The Lost Art of Transhumance – The Balkans and Slovakia at Cheese

Cheese expanded to include Eastern Europe in 2007, when cheeses from Bulgaria and Romania were featured for the very first time, marking the growing international character of the event. 

We continue to host peculiar cheeses which represent transhumance in Eastern Europe: Tcherni Vit green cheese from Bulgaria and Brânzá de Burduf from Romania, both Slow Food Presidia. From Slovakia, three ambassadors of the Ark of Taste will be starring in Taste Workshops.


Transhumance in Tcherni Vit village in Bulgaria, Slow Food Archive


When spring comes and snow melts up on the highlands, tasty fresh herbs appear to the easy access of herds. When the herds feed on the rich selection of crunchy new herbs, they produce highly nutritious and tastier milk.

When shepherds use that fresh milk to make cheese right up on the highlands (where there is no contamination), they obtain a more aromatic and nutritious cheese. Transhumance, as you see, is key to making good cheese.

In the Balkans, transhumance used to be common among nomadic groups. Long-distance transhumance, moving livestock between upland summer pastures and lowland winter plains, has both ecological and economic benefits for pastoral societies.


Transhumance in Bulgaria, Slow Food Archive

Transhumance prevents overgrazing in the lowlands and keeps mountain pastures open. Communities also benefit from cool pastures and water resources for livestock during the hot summer months. In winter, the transhumance area regenerates itself while the flocks move down to warmer plains for winter.

Nomadic groups lived in harmony with nature, an integral part of the biodiversity of the ecosystems they pass through. In the Balkans, they traditionally spent the summer months in the cool mountains and returned to lowland plains in the winter, taking their livestock with them. The Morlach were a population of shepherds who lived in the Dinaric Alps in the western Balkans, regularly migrating to find better pastures for their sheep flocks.


Transhumance in Bucegi Mountains in Romania, Slow Food Archive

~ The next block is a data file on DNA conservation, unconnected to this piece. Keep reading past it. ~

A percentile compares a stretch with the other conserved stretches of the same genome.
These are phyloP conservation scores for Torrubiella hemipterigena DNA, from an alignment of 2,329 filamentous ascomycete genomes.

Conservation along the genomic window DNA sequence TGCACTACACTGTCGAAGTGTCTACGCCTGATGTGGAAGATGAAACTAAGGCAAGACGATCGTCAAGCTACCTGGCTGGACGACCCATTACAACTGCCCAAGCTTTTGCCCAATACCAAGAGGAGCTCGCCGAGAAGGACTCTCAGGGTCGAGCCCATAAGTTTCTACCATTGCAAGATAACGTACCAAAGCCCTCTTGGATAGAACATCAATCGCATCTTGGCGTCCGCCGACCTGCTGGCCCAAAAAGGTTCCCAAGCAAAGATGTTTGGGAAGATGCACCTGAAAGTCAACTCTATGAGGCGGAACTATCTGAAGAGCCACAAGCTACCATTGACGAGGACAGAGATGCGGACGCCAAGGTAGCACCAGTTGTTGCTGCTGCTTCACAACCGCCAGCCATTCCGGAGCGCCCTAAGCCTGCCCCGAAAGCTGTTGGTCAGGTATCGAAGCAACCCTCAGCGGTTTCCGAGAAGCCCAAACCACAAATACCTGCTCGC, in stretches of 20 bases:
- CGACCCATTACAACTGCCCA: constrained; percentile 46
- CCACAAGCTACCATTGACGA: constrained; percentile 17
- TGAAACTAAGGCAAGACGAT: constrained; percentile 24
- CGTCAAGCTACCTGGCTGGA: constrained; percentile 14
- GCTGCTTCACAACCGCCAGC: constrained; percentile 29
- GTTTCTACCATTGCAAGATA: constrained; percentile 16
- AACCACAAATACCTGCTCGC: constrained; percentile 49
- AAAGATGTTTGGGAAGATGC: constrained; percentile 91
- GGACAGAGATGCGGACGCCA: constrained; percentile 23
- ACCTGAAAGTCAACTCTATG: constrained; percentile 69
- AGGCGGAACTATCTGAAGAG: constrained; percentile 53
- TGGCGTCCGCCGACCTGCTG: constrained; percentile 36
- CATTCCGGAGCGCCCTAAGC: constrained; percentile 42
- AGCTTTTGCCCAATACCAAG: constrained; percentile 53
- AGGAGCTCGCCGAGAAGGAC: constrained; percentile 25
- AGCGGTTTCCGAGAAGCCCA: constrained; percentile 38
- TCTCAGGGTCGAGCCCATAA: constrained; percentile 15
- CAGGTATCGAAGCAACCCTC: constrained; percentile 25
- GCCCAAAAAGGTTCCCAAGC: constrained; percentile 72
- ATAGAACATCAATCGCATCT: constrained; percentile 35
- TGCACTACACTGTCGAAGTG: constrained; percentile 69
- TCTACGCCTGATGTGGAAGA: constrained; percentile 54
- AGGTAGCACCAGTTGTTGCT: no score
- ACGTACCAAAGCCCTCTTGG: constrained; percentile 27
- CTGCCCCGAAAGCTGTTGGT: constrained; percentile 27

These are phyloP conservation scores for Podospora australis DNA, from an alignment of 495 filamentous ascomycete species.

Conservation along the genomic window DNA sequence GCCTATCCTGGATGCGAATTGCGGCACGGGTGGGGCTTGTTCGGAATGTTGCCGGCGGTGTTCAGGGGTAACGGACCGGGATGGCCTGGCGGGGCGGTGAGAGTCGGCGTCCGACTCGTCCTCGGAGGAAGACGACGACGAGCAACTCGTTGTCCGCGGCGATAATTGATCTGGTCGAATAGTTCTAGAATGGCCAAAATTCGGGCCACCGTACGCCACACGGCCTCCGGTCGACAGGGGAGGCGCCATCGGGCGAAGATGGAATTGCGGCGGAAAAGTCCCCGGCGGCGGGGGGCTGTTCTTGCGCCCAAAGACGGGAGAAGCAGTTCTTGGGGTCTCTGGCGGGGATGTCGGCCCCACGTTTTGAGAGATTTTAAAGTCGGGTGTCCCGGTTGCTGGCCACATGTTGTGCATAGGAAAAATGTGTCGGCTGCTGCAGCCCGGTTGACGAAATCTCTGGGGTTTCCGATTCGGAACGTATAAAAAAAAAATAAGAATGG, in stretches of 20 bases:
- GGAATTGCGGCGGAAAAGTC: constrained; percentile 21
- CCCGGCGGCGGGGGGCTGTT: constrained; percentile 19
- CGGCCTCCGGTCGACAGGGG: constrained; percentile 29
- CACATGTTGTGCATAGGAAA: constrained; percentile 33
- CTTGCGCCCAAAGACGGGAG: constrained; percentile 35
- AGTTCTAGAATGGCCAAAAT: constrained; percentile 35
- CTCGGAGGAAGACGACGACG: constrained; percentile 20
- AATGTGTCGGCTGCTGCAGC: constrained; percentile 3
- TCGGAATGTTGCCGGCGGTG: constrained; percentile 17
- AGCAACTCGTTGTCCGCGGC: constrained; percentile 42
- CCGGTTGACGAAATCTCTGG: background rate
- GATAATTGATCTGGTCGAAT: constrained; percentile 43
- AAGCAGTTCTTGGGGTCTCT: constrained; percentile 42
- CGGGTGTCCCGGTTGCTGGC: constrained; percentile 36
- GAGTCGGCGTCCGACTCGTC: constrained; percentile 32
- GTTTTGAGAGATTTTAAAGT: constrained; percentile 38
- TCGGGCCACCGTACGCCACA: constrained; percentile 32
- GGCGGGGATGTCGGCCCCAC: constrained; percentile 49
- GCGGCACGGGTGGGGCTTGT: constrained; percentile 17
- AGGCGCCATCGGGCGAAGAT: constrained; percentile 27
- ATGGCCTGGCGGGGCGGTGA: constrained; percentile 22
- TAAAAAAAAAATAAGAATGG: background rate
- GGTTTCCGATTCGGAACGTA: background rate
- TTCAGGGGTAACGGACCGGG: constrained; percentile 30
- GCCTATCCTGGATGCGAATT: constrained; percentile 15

Groups went as far north as the Balkan Mountains during hot summer months, and they spent the winter on the warmer plains of the Aegean Sea. When the area was part of the Austro-Hungarian and Ottoman empires, the borders between the countries were relatively free.

As national states emerged in the area of the former Ottoman Empire, new borders prevented the transhumance habits of many pastoral groups in the Balkans, who could no longer pass freely with their livestock across the peninsula.

Nowadays transhumance is disappearing in many parts of the world, along with the dairy products of the tradition. The last representatives of this way of life are the few herders and cheesemakers who still produce cheese on the mountains during summer.

Some of them will be featuring this year at the Taste Workshops Balkans: Pastures and Cheese from East to West and Slovakia: Cheese and Beer, Pastures and Flowers:

  • Tcherni Vit Green Cheese from Bulgariawhich starred at Cheese 2007 for the first time, is a rare example of the remaining pastoral traditions among the Balkan mountains. The Teteven is the local sheep breed used for making this green cheese, and each animal produces about 60 liters of milk per season. The upland period in Tcherni Vit village ends in September or early October.
  • Bucegi Mountains Brânzá de Burduf from Romania is the most prized of Romanian cheeses. The heritage sheep breeds used for this cheese are Turcana and Tigae, both well adapted to narrow paths and high pastures. In essence, Brânzá de Burduf is a slightly different, aromatic version of the more ordinary cheese called caș. Brânzá de Burduf is obtained by aging caș in a fir tree bark, to give it a resinous flavor and enhance its sensory profile. Branza cheese can be aged from 20 days to two to three months, with a spicy flavor that increases with aging.


The heritage sheep breeds used for Brânzá de Burduf cheese are Turcana and Tigae, both well adapted to narrow paths and high pastures. (Slow Food Archive)

The decline of transhumance has also caused the loss of many crafts connected to it. The workshops at Cheese will help you learn about the pastoral traditions of the Balkans and the hard-to-find cheeses that its herders still produce.


Buket Soyyilmaz


Click here to see a full list of Ark of Taste dairy products from Bulgaria.

Click here to see the full list of Ark of Taste dairy products from Romania.

Click here to see the full list of Ark of Taste dairy products from Slovakia.


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